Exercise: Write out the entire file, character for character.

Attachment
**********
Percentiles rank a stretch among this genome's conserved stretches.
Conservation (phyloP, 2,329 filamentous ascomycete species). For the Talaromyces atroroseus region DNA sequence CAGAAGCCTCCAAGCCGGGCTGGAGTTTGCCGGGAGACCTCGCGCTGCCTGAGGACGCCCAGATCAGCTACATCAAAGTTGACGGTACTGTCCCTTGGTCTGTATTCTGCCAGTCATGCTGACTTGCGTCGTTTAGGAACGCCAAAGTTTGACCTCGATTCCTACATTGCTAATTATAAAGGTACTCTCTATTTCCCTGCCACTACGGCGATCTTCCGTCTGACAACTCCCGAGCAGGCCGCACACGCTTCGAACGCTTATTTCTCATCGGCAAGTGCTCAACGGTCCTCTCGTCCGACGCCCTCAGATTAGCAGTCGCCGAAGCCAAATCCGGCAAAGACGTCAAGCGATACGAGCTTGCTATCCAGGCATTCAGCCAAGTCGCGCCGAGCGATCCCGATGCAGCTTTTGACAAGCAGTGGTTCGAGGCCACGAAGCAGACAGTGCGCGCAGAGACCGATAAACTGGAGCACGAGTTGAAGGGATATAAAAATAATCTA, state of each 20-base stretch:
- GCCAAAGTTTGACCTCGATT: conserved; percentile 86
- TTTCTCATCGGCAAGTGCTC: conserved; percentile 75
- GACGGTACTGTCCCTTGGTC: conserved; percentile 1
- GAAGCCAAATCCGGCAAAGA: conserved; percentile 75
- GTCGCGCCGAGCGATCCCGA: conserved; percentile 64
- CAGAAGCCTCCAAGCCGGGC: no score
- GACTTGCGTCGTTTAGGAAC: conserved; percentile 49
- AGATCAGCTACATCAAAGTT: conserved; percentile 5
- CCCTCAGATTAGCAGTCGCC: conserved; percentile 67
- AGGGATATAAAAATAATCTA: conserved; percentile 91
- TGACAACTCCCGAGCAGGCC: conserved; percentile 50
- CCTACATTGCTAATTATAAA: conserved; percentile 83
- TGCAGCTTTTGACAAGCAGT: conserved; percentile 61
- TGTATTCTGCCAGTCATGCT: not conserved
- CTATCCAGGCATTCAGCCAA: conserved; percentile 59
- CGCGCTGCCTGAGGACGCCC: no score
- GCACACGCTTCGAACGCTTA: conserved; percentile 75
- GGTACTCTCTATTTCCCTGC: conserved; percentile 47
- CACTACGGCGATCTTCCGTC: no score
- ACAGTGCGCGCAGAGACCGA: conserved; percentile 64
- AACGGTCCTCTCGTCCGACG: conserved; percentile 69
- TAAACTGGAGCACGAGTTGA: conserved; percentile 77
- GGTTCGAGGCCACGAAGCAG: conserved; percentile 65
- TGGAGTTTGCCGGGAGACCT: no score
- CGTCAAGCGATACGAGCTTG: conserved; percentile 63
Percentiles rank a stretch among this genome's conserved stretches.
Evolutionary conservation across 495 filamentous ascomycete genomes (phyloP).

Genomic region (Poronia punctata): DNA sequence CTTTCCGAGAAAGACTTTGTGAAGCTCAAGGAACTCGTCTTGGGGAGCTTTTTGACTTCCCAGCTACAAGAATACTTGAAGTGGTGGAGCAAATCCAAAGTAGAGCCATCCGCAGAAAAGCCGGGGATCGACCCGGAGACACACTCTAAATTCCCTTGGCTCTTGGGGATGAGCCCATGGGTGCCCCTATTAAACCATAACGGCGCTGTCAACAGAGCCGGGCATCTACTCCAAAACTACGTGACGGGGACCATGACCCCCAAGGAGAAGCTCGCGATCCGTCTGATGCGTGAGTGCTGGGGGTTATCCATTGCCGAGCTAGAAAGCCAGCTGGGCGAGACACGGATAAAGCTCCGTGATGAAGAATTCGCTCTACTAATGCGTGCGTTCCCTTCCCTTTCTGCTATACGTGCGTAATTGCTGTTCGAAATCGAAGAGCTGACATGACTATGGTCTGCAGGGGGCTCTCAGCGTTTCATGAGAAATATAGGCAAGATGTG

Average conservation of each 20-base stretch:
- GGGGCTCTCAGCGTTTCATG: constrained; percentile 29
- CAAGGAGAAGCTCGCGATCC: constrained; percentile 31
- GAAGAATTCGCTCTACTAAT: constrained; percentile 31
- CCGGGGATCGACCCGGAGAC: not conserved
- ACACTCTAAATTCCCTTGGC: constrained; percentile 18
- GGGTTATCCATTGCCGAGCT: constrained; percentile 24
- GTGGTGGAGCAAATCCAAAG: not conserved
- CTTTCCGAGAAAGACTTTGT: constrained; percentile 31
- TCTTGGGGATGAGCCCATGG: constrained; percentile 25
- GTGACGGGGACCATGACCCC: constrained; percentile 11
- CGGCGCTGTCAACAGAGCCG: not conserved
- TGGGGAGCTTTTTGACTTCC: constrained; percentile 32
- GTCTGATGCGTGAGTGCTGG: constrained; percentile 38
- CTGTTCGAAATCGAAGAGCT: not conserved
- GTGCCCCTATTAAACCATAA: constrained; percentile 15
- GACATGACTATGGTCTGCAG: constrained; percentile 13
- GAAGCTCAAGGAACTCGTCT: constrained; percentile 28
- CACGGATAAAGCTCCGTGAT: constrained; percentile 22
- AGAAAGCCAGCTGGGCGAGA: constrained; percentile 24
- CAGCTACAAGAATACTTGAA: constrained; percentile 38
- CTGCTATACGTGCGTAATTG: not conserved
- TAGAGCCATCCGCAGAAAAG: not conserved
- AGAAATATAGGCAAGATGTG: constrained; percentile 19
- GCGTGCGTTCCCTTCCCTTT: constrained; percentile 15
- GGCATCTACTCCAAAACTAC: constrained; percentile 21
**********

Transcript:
Percentiles rank a stretch among this genome's conserved stretches.
Conservation (phyloP, 2,329 filamentous ascomycete species). For the Talaromyces atroroseus region DNA sequence CAGAAGCCTCCAAGCCGGGCTGGAGTTTGCCGGGAGACCTCGCGCTGCCTGAGGACGCCCAGATCAGCTACATCAAAGTTGACGGTACTGTCCCTTGGTCTGTATTCTGCCAGTCATGCTGACTTGCGTCGTTTAGGAACGCCAAAGTTTGACCTCGATTCCTACATTGCTAATTATAAAGGTACTCTCTATTTCCCTGCCACTACGGCGATCTTCCGTCTGACAACTCCCGAGCAGGCCGCACACGCTTCGAACGCTTATTTCTCATCGGCAAGTGCTCAACGGTCCTCTCGTCCGACGCCCTCAGATTAGCAGTCGCCGAAGCCAAATCCGGCAAAGACGTCAAGCGATACGAGCTTGCTATCCAGGCATTCAGCCAAGTCGCGCCGAGCGATCCCGATGCAGCTTTTGACAAGCAGTGGTTCGAGGCCACGAAGCAGACAGTGCGCGCAGAGACCGATAAACTGGAGCACGAGTTGAAGGGATATAAAAATAATCTA, state of each 20-base stretch:
- GCCAAAGTTTGACCTCGATT: conserved; percentile 86
- TTTCTCATCGGCAAGTGCTC: conserved; percentile 75
- GACGGTACTGTCCCTTGGTC: conserved; percentile 1
- GAAGCCAAATCCGGCAAAGA: conserved; percentile 75
- GTCGCGCCGAGCGATCCCGA: conserved; percentile 64
- CAGAAGCCTCCAAGCCGGGC: no score
- GACTTGCGTCGTTTAGGAAC: conserved; percentile 49
- AGATCAGCTACATCAAAGTT: conserved; percentile 5
- CCCTCAGATTAGCAGTCGCC: conserved; percentile 67
- AGGGATATAAAAATAATCTA: conserved; percentile 91
- TGACAACTCCCGAGCAGGCC: conserved; percentile 50
- CCTACATTGCTAATTATAAA: conserved; percentile 83
- TGCAGCTTTTGACAAGCAGT: conserved; percentile 61
- TGTATTCTGCCAGTCATGCT: not conserved
- CTATCCAGGCATTCAGCCAA: conserved; percentile 59
- CGCGCTGCCTGAGGACGCCC: no score
- GCACACGCTTCGAACGCTTA: conserved; percentile 75
- GGTACTCTCTATTTCCCTGC: conserved; percentile 47
- CACTACGGCGATCTTCCGTC: no score
- ACAGTGCGCGCAGAGACCGA: conserved; percentile 64
- AACGGTCCTCTCGTCCGACG: conserved; percentile 69
- TAAACTGGAGCACGAGTTGA: conserved; percentile 77
- GGTTCGAGGCCACGAAGCAG: conserved; percentile 65
- TGGAGTTTGCCGGGAGACCT: no score
- CGTCAAGCGATACGAGCTTG: conserved; percentile 63
Percentiles rank a stretch among this genome's conserved stretches.
Evolutionary conservation across 495 filamentous ascomycete genomes (phyloP).

Genomic region (Poronia punctata): DNA sequence CTTTCCGAGAAAGACTTTGTGAAGCTCAAGGAACTCGTCTTGGGGAGCTTTTTGACTTCCCAGCTACAAGAATACTTGAAGTGGTGGAGCAAATCCAAAGTAGAGCCATCCGCAGAAAAGCCGGGGATCGACCCGGAGACACACTCTAAATTCCCTTGGCTCTTGGGGATGAGCCCATGGGTGCCCCTATTAAACCATAACGGCGCTGTCAACAGAGCCGGGCATCTACTCCAAAACTACGTGACGGGGACCATGACCCCCAAGGAGAAGCTCGCGATCCGTCTGATGCGTGAGTGCTGGGGGTTATCCATTGCCGAGCTAGAAAGCCAGCTGGGCGAGACACGGATAAAGCTCCGTGATGAAGAATTCGCTCTACTAATGCGTGCGTTCCCTTCCCTTTCTGCTATACGTGCGTAATTGCTGTTCGAAATCGAAGAGCTGACATGACTATGGTCTGCAGGGGGCTCTCAGCGTTTCATGAGAAATATAGGCAAGATGTG

Average conservation of each 20-base stretch:
- GGGGCTCTCAGCGTTTCATG: constrained; percentile 29
- CAAGGAGAAGCTCGCGATCC: constrained; percentile 31
- GAAGAATTCGCTCTACTAAT: constrained; percentile 31
- CCGGGGATCGACCCGGAGAC: not conserved
- ACACTCTAAATTCCCTTGGC: constrained; percentile 18
- GGGTTATCCATTGCCGAGCT: constrained; percentile 24
- GTGGTGGAGCAAATCCAAAG: not conserved
- CTTTCCGAGAAAGACTTTGT: constrained; percentile 31
- TCTTGGGGATGAGCCCATGG: constrained; percentile 25
- GTGACGGGGACCATGACCCC: constrained; percentile 11
- CGGCGCTGTCAACAGAGCCG: not conserved
- TGGGGAGCTTTTTGACTTCC: constrained; percentile 32
- GTCTGATGCGTGAGTGCTGG: constrained; percentile 38
- CTGTTCGAAATCGAAGAGCT: not conserved
- GTGCCCCTATTAAACCATAA: constrained; percentile 15
- GACATGACTATGGTCTGCAG: constrained; percentile 13
- GAAGCTCAAGGAACTCGTCT: constrained; percentile 28
- CACGGATAAAGCTCCGTGAT: constrained; percentile 22
- AGAAAGCCAGCTGGGCGAGA: constrained; percentile 24
- CAGCTACAAGAATACTTGAA: constrained; percentile 38
- CTGCTATACGTGCGTAATTG: not conserved
- TAGAGCCATCCGCAGAAAAG: not conserved
- AGAAATATAGGCAAGATGTG: constrained; percentile 19
- GCGTGCGTTCCCTTCCCTTT: constrained; percentile 15
- GGCATCTACTCCAAAACTAC: constrained; percentile 21